You should incorporate more fruits, vegetables, lean protein, and whole grains into your diet while also starting to limit your salt intake as it has an influence over your blood pressure and your cholesterol.

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You should also limit both caffeine and alcohol. Caffeine, on the one hand, makes your heartbeat after. Alcohol, on the other hand, is blood thinner that can make you bleed too much – especially if you’re already taking blood thinners.

Perhaps one of the most important and hardest things to remember is to limit your vitamin K intake. Vitamin k is found in spinach, broccoli, and lettuce. Eating too much of this can cause your blood to clot and affect medicines such as Coumadin.

3. Increase Physical Activity

Physical activity helps you control your weight, improve your sleep, reduce your stress, and make your heart stronger.

couple workout fitness

However, extreme physical activity isn’t recommended for people living with Afib. Too much intense physical activity can raise the risk of Afib.

Talk to your doctor about an appropriate physical activity plan for you. And if your heart does go out of rhythm while working out, it’s advised that you stop and rest.

4. Control Blood Pressure and Cholesterol

Afib is sometimes caused by blood pressure, cholesterol, and an overactive thyroid. To treat Afib of this type, get to the root of it. Your doctor can prescribe medication to manage these conditions but you can also manage it with a healthy diet like the one we talked about above.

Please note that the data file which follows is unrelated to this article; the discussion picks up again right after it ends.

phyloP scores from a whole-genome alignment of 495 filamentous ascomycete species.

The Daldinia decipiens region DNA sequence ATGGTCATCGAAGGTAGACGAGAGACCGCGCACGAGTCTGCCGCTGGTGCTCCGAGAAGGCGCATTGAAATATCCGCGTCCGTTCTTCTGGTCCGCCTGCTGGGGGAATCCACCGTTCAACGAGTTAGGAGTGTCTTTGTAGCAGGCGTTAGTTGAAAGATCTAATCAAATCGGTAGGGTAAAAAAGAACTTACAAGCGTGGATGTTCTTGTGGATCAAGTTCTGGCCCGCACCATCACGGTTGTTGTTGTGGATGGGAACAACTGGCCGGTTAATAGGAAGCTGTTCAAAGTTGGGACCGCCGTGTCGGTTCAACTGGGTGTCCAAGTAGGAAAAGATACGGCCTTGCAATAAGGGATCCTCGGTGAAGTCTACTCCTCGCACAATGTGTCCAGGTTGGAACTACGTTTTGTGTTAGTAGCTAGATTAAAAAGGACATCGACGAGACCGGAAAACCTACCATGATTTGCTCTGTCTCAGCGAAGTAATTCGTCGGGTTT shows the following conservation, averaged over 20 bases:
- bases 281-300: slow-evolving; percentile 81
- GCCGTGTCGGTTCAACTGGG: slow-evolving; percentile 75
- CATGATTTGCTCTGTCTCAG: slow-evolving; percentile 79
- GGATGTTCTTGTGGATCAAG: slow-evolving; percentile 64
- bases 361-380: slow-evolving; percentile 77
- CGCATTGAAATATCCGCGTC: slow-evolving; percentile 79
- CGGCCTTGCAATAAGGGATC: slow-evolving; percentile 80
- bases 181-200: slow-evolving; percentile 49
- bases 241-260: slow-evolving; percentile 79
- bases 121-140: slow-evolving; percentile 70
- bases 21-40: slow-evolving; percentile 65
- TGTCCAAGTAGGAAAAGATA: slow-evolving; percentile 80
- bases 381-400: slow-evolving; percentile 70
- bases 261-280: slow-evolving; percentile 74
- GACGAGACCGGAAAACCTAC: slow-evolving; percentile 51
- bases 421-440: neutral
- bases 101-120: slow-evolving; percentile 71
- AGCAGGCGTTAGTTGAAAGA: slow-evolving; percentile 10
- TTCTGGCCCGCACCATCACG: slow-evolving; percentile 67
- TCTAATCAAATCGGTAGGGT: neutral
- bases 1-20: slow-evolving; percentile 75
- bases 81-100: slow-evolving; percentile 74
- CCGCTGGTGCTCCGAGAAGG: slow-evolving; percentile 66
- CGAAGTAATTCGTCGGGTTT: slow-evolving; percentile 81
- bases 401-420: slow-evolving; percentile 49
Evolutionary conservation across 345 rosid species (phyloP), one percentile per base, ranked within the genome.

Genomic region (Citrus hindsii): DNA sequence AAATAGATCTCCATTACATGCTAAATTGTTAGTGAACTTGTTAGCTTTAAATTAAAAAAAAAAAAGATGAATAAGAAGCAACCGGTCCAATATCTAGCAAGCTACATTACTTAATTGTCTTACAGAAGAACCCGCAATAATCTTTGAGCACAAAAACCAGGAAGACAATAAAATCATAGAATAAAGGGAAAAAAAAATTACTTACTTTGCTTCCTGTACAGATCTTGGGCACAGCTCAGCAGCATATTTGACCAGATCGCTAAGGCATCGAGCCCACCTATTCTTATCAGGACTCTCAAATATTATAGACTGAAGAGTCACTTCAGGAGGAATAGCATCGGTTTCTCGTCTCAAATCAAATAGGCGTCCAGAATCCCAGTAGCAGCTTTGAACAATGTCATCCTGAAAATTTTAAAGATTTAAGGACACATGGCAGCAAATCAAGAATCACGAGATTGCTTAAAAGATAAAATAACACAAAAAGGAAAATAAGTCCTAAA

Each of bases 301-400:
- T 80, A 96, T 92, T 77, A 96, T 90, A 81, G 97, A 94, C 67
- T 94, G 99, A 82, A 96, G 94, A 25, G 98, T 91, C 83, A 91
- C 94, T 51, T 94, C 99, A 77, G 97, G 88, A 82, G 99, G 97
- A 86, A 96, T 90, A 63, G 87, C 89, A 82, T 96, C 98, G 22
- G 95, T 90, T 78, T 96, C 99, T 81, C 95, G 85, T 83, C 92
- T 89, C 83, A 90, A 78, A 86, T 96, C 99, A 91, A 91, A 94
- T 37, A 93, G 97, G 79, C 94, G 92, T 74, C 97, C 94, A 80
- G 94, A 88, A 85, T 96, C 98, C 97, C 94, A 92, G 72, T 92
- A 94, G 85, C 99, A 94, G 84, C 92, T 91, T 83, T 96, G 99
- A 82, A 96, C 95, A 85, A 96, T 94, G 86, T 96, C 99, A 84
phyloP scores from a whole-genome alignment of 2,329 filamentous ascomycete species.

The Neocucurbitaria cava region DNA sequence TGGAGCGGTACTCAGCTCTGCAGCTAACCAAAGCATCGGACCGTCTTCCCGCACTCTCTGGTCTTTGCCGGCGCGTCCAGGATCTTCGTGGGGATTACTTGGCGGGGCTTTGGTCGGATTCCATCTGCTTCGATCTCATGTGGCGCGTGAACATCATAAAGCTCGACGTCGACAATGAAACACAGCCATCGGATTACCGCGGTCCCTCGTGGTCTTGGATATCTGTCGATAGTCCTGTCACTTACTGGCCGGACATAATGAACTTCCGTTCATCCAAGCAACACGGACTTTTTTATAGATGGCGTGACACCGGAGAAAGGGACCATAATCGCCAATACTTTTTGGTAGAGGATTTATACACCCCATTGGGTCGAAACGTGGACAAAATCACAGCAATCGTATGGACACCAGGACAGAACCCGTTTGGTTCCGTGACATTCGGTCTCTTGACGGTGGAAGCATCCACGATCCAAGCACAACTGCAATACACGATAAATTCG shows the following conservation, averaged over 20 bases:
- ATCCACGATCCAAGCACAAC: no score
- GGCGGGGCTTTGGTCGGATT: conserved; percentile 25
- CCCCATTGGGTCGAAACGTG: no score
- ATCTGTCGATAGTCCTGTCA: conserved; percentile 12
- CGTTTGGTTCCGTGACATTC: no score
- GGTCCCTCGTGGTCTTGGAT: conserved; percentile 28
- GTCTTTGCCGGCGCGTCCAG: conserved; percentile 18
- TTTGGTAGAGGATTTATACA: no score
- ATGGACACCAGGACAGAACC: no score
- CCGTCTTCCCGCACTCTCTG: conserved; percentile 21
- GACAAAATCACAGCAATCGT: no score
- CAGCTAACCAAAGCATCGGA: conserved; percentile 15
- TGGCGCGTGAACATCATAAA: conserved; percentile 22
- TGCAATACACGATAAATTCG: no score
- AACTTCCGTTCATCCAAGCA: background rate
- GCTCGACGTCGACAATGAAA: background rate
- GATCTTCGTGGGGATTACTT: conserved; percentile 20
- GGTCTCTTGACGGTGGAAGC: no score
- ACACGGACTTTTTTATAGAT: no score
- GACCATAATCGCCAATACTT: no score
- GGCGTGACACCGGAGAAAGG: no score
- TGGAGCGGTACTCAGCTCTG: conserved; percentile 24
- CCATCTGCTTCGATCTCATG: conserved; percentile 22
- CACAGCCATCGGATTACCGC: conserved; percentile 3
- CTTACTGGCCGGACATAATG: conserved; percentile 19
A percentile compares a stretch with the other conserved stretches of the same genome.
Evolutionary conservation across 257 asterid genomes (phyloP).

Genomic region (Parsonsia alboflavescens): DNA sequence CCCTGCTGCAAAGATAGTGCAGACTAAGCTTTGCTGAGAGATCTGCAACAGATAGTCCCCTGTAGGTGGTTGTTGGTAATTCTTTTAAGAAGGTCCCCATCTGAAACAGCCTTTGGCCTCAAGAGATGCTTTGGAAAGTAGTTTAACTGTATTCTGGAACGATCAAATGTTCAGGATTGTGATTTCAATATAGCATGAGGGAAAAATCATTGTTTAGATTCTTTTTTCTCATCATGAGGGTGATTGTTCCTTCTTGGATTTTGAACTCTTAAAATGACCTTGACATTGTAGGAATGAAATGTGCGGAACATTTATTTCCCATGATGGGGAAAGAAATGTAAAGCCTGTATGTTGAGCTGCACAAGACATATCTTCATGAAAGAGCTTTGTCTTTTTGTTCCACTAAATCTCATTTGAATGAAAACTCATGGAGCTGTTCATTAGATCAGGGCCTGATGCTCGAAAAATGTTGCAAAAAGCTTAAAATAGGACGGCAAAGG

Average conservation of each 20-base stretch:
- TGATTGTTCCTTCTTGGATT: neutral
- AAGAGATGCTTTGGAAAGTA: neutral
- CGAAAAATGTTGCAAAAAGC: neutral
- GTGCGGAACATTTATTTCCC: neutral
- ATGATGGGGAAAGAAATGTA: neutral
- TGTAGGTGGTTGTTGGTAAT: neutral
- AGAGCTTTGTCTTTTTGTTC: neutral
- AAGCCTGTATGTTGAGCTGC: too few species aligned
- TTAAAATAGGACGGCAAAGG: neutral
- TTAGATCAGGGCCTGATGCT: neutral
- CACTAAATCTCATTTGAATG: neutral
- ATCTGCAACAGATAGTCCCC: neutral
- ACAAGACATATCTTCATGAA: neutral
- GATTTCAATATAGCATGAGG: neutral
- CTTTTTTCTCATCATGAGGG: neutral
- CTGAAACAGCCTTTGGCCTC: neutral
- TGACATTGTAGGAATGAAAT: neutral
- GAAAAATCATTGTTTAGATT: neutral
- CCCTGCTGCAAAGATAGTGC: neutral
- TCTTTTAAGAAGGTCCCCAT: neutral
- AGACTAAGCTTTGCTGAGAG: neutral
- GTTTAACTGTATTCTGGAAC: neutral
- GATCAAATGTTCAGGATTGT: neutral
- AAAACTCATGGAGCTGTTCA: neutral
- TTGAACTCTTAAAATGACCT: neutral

5. Get Your Rest

A relatively easy way to live a healthier lifestyle when you have Afib is to get a good rest every night. Adults need an average of 7 to 9 hours of sleep to allow their bodies to do its healing and recharge from the day.

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6. Don’t Smoke

This should go without saying but cigarette smoking is as bad for your heart as it is for your lungs. Not only that but nicotine is a stimulant. This is how smoking increases your heart rate and can lead to Afib events.

Try quitting smoking with over-the-counter smoking cessation patches and gums. If those aren’t working for you, there are other medications and therapies your doctor can recommend.

7. Control Stress

Chronic stress directly impacts your overall cardiovascular health. And if you have a condition like an Afib, those impacts are amplified.


Try managing your stress with things like massage, deep breathing, and of course, exercise. You might also consider trying meditation or yoga. And if your stress is overwhelming, it might be time to seek support from a therapist.

Improve Your Lifestyle For Better Health

Living with Afib is absolutely do-able. But to live with Afib and live healthily, you’ll need to make some lifestyle changes. These include changing your diet, incorporating exercise into your life, and reducing your level of stress.

All of these changes will contribute to better overall health. For more tips on how to live a healthier lifestyle, be sure to check out our health section.